The herd mentality that assumes university is the only path to reaching one’s full potential has come under fire in recent years. Student loan debt – and the interest on that debt – is rising, and yet a university degree certainly seems to be no guarantee of securing decent, highly-skilled jobs. Today we’re joined by Professor Len Shackleton, Editorial Fellow at the IEA. Interviewed by Digital Officer Madeline Grant, the pair discuss whether Britain’s love affair with higher education is sustainable, and whether students are getting a raw deal from their time at university. They also examine ways in which the university funding model could be reformed to create better outcomes for students and the wider economy.
The Chancellor recently pledged to boost Britain's broadband network, though pledged no money to do so. Dave Millett of communications consultancy Equinox, laments the way the UK is falling behind every European country in broadband provision and speed. In fact, he says, we're doing so badly we don't even register in the league table of fibre provision to the home. We need desperately, he says, to stop relying on the technology of previous centuries such as railways and copper wiring, abandon HS2 and switch the money into creating a proper fibre broadband network.
Joining Sue Dougan in the hot seat is Sarah Kelly, CEO of Stagecoach Performing Arts, for Stagecoach’s 30th anniversary since its inception in 1988. She discusses the importance of performing arts in helping children to develop well-rounded life skills for adulthood, as well as providing a safe space for self-expression and creativity – especially in the wake of a huge drop in Government funding for the creative arts in mainstream education. Sarah shares her earliest memories of visiting her father at his chain of butcher shops, and how she developed her strong work ethic from him – as well as never forgetting her mother’s saying, “Choose what you enjoy and you’ll always be good at it”. Plus, she talks about how her own experience of amateur dramatics as a teenager feeds into the way she approaches her CEO role now; why she thinks pushing boundaries and moving with the times is so central to successful business; and how failure is important for future success.
Helal Miah of The Share Centre discusses recent statements from packaging group RPC, W H Smith and Auto Trader and looks ahead to what we might expect from Tesco, still losing market share, and BAT, feeling the impact of declining tobacco sales.
Professor Tim Evans of Middlesex University examines the virtually-unreported battle in Syria earlier this year between US commandos and Russian mercenaries. He also discusses recent statements from Michael Gove and Priti Patel and asks what the Conservative Party actually stands for and poses the question everyone wants the answer to, what IS going to happen with Brexit.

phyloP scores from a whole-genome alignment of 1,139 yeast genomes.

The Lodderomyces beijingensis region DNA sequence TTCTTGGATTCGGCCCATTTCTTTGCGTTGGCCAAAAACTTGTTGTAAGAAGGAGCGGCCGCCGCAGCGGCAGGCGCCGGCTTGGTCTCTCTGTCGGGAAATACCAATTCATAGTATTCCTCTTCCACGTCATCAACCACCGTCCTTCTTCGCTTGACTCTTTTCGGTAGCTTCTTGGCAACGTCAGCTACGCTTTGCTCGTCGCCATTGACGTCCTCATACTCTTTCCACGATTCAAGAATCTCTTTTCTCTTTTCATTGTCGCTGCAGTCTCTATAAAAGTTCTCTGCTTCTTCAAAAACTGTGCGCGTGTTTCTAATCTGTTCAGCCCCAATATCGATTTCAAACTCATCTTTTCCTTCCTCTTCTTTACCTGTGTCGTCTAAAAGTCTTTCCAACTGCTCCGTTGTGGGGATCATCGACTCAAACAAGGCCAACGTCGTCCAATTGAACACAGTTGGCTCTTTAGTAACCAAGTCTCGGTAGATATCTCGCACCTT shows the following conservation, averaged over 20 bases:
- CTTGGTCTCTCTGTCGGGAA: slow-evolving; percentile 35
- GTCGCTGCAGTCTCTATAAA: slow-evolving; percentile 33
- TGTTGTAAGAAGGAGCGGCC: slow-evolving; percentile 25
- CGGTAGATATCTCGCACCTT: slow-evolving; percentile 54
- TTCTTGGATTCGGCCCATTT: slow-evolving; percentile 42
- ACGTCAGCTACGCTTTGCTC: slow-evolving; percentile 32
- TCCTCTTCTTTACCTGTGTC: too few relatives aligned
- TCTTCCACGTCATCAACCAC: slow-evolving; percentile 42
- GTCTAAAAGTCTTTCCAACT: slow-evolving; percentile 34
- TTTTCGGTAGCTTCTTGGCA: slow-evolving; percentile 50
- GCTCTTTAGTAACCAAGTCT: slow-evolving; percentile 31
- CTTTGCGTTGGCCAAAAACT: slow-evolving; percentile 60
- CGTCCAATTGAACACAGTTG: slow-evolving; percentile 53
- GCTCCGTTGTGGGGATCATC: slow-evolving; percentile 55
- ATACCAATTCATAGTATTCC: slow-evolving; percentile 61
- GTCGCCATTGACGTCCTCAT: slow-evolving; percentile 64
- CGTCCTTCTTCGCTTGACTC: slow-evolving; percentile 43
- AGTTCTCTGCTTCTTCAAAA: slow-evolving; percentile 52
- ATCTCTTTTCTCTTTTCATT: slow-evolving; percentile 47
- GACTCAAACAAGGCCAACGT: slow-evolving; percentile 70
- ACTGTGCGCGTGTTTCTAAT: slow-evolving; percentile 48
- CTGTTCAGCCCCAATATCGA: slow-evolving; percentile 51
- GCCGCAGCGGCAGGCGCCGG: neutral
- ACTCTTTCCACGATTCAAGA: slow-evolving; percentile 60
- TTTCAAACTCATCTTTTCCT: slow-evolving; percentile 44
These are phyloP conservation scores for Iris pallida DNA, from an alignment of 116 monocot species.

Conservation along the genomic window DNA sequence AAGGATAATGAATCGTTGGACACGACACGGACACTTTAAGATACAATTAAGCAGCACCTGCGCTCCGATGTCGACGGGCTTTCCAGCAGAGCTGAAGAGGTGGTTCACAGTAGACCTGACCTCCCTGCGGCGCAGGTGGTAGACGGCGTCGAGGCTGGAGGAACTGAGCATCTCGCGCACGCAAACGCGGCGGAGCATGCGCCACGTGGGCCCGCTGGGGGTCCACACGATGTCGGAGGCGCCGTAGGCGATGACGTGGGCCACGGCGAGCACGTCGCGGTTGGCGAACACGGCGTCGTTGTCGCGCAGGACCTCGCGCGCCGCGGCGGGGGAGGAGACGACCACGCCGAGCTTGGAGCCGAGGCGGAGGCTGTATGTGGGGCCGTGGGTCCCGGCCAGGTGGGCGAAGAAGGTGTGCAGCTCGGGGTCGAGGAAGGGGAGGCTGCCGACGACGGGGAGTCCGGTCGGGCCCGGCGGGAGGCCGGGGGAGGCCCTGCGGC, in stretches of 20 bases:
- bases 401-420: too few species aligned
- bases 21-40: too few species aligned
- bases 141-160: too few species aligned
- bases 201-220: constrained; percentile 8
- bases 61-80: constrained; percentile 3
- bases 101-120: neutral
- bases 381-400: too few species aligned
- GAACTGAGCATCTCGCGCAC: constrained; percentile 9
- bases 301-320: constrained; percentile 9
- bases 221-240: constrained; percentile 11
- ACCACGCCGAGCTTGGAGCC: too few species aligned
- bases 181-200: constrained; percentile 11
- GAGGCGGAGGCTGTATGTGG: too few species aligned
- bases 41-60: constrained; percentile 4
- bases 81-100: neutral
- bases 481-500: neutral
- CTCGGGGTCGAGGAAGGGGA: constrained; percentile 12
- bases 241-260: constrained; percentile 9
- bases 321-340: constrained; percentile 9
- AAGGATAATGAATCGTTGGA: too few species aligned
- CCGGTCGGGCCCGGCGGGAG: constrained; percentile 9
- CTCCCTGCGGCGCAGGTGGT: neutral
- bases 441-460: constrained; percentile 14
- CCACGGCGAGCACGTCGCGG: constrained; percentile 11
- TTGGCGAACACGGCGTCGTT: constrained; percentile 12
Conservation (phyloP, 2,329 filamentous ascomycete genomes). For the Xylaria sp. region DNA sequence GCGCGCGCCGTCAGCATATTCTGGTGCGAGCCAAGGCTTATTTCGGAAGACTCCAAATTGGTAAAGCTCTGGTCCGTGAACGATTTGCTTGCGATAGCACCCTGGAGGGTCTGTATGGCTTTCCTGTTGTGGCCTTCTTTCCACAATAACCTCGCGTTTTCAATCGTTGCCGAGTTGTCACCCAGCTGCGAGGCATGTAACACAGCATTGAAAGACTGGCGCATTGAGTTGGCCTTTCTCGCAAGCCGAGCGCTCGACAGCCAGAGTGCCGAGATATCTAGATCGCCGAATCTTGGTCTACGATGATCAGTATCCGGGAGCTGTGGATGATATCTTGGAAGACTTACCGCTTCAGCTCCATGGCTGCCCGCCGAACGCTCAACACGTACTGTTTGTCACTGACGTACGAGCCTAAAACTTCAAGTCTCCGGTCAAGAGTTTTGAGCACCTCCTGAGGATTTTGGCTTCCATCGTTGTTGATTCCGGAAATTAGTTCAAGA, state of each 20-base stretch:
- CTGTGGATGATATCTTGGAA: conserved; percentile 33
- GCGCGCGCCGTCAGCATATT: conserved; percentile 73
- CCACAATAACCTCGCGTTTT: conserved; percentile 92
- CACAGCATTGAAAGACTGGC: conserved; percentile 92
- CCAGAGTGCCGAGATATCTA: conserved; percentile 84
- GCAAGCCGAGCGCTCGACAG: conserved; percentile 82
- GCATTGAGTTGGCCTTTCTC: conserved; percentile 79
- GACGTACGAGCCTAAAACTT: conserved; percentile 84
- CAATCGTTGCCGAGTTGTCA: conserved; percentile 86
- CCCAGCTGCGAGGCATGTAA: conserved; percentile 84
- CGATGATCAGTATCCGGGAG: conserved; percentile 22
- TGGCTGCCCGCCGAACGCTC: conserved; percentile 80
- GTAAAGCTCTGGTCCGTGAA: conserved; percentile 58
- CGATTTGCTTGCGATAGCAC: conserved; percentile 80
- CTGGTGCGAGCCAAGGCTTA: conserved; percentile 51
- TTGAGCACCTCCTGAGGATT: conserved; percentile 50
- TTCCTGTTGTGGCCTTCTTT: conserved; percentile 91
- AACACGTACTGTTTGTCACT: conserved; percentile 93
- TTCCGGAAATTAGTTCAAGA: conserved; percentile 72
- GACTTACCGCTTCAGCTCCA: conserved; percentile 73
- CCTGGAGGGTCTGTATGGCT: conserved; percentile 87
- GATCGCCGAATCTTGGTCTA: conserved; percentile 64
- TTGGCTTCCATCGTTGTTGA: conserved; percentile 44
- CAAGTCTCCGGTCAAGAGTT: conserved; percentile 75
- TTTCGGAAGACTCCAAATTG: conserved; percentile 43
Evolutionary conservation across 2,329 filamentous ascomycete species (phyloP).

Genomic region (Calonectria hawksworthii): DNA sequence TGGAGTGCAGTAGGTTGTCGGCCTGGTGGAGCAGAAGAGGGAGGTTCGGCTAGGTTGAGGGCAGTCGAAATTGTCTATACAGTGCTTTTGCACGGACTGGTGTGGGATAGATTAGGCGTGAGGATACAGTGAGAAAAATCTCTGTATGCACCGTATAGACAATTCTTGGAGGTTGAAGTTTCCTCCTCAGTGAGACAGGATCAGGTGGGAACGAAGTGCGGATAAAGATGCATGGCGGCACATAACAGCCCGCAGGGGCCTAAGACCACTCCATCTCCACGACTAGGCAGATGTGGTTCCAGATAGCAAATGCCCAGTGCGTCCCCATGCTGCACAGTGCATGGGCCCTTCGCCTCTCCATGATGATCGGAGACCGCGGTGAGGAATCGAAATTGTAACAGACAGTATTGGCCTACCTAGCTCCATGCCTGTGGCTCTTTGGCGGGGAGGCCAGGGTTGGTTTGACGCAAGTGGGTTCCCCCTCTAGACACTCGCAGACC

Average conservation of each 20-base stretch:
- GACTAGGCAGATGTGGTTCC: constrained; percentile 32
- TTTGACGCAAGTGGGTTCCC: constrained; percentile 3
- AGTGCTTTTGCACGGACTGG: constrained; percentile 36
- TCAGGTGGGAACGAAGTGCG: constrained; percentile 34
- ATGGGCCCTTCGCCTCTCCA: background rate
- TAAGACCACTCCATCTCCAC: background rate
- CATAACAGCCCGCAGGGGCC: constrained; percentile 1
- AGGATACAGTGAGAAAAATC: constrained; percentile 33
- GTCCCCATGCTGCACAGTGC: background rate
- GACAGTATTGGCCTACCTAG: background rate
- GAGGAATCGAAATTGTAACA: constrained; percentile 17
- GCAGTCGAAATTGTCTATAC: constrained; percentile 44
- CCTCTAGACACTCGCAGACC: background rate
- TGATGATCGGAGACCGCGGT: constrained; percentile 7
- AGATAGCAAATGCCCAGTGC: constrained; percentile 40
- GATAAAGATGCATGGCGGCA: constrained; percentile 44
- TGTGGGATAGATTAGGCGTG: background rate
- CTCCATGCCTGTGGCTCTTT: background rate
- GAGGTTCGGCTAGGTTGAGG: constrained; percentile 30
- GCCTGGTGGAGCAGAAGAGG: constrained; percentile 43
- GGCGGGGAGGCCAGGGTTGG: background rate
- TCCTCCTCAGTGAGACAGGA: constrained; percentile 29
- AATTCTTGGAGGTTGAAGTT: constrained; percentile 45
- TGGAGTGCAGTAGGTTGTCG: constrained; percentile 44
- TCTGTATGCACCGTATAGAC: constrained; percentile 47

James Cameron-Wilson casts his eye down a subdued UK box office chart with new Star Wars film Solo dropping almost 50%. He reviews Book Club, starring the likes of Jane Fonda, Diane Keaton and Candice Bergen, as well as On Chesil Beach with Saoirse Ronan. He also discusses Francois Ozon's new movie, L'Amant Double, which he believes may have one of the most controversial openings in the history of the movies!
Steve Caplin scrutinises a Japanese digitizer that makes it easier to get shoes that fit first time, VR Boggle, hostage-takers thwarting the FBI with drones, why Octopi come from outer space, Uber delivering food by drones and an app that tells you what a song is when you lift and lower your phone - IF it's a Norwegian folk song!
Want to keep up with the latest earnings updates from the States? Well join Chris Hill and the Motley Fool Radio Show team here on Share Radio, direct from Washington DC, for news, views and analysis of the US stocks that matter. In this week's show: we revisit some of our favourite conversations about investor behaviour; best-selling author Carl Richards talks about the benefits of the overnight test; and Christopher Chabris talks invisible gorillas and intuition.
Global financial markets have been flying up and down and all over the place this week, and it’s all to do with one boot-shaped country in the Mediterranean. Italy has found itself embroiled in a power struggle between Eurosceptic populists – winners of the March general election – and the pro-EU establishment. The ramifications have spread across the globe and will affect Britons from big-time investors to anyone building up a pension pot. Also in this episode, This is Money editor Simon Lambert, presenter Georgie Frost and personal finance editor Rachel Rickard Straus talk about what you can do to stop your dream house move falling through, and whether proposals to make tax on savings and dividends simpler will work – or just see savers pay more tax. And finally, in troubled times for the high street, the team look at one retailer bucking the trend.
Adam talks to transformational coach, Effie Kli, about her story that not only led her to transformation, but started her on a pathway to helping others do the same. Effie speaks about the tragic loss of her mother to suicide while she was still a child; she shares how this taught her resilience, but also led to her living a life rooted in shame and self-deception. She reveals how, from all of this, she eventually discovered her true path in life – and now uses her experiences and insight to help other people live their truth unapologetically.